I’ve been delinquent in writing up the half a dozen stories on global inequality which I’ve been meaning to blog about, so here they all are in one go:
- “the richest 2% of adults in the world own more than half of global household wealth.”
- That’s looking at wealth, rather than income, but Michael Turton sent me a link to this great dynamic chart which tracks global income inequality as well as a host of other demographic factors, such as life expectancy and concentration of populations in urban areas.
- Michael also has this post about income inequality in Taiwan.
- The importance of wealth, as opposed to income, can be seen in this great editorial piece about inequality in Korea: “Forty percent of Korean households and half of Seoul’s citizens don’t own their own home. The more housing costs rise, the more they help to define people’s class status.” (Thanks Kotaji!)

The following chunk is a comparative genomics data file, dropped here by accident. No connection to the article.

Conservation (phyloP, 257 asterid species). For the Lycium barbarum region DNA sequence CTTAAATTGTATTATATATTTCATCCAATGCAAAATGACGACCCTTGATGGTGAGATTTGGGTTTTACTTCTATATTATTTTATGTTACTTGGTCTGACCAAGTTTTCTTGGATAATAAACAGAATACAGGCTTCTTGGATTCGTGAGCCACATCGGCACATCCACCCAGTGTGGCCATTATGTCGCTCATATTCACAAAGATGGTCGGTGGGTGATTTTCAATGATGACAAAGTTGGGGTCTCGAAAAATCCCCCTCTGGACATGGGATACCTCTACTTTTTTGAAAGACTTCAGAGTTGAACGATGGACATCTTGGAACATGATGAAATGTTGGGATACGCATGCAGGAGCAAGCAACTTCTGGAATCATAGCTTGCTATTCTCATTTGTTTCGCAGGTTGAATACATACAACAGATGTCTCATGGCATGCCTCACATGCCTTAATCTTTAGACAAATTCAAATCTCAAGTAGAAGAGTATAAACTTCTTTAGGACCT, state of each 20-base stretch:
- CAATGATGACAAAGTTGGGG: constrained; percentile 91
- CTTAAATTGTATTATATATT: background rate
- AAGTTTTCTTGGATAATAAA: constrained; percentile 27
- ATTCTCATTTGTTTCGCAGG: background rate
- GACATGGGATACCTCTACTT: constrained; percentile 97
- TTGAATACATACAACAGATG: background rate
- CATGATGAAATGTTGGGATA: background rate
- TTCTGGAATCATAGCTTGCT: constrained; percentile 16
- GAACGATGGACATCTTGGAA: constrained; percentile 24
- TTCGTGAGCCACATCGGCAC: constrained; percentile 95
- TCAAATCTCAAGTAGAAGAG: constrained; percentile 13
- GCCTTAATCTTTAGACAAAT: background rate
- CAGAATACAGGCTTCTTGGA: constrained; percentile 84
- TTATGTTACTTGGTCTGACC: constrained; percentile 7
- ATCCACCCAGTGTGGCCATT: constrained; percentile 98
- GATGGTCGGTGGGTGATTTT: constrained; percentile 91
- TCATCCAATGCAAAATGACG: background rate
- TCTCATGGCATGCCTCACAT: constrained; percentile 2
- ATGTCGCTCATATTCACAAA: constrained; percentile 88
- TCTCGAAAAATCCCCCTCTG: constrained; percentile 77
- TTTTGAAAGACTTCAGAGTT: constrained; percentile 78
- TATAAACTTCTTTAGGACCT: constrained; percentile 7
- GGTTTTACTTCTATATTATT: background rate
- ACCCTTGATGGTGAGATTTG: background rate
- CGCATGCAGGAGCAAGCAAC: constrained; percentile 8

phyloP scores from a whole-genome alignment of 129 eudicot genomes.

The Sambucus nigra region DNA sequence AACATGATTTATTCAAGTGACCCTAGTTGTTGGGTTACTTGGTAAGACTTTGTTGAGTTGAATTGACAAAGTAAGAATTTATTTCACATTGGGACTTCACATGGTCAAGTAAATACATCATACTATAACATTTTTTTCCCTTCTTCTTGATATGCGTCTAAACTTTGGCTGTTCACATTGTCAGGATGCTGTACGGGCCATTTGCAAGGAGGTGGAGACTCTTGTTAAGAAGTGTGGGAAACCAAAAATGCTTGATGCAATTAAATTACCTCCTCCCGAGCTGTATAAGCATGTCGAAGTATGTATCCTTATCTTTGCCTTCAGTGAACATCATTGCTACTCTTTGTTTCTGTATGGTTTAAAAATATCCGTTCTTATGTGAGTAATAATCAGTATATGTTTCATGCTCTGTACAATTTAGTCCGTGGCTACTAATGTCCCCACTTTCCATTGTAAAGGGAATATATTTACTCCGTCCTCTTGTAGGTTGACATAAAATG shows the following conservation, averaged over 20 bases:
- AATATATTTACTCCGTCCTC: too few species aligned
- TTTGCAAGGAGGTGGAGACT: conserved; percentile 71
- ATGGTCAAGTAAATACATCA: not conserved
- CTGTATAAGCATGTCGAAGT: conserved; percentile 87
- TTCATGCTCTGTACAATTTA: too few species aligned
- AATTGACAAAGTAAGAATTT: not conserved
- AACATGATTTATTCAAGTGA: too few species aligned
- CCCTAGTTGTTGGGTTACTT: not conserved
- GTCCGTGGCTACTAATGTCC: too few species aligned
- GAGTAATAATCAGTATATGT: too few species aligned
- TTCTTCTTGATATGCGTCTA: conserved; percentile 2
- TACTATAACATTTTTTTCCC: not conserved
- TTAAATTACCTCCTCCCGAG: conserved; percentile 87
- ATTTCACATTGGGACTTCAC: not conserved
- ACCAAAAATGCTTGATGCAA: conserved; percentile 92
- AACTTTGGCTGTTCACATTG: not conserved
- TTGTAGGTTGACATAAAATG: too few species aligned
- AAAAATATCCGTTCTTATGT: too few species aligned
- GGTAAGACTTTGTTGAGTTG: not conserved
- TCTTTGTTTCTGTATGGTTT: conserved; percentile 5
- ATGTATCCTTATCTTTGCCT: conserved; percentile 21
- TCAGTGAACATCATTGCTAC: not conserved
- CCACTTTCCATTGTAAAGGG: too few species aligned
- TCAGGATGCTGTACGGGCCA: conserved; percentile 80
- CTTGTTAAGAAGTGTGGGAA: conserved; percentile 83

- The NY Times has two great stories about educational inequality at the college leve. One from the US: “more leading public universities are striving for national status and drawing increasingly impressive and increasingly affluent students… In the process, critics say, many are losing force as engines of social mobility, shortchanging low-income and minority students, who are seriously underrepresented on their campuses.”
- And one from India: “The job market for Indian college graduates is split sharply in two. With a robust handshake, a placeless accent and a confident walk, you can get a $300-a-month job with Citibank or Microsoft. With a limp handshake and a thick accent, you might peddle credit cards door to door for $2 a day.”
- UPDATE: I should also add these three posts where Brad DeLong and Mark Thoma jump on Alan Reynolds who attempts, in the Wall Street Journal, to deny that inequality has risen: here, here, and here.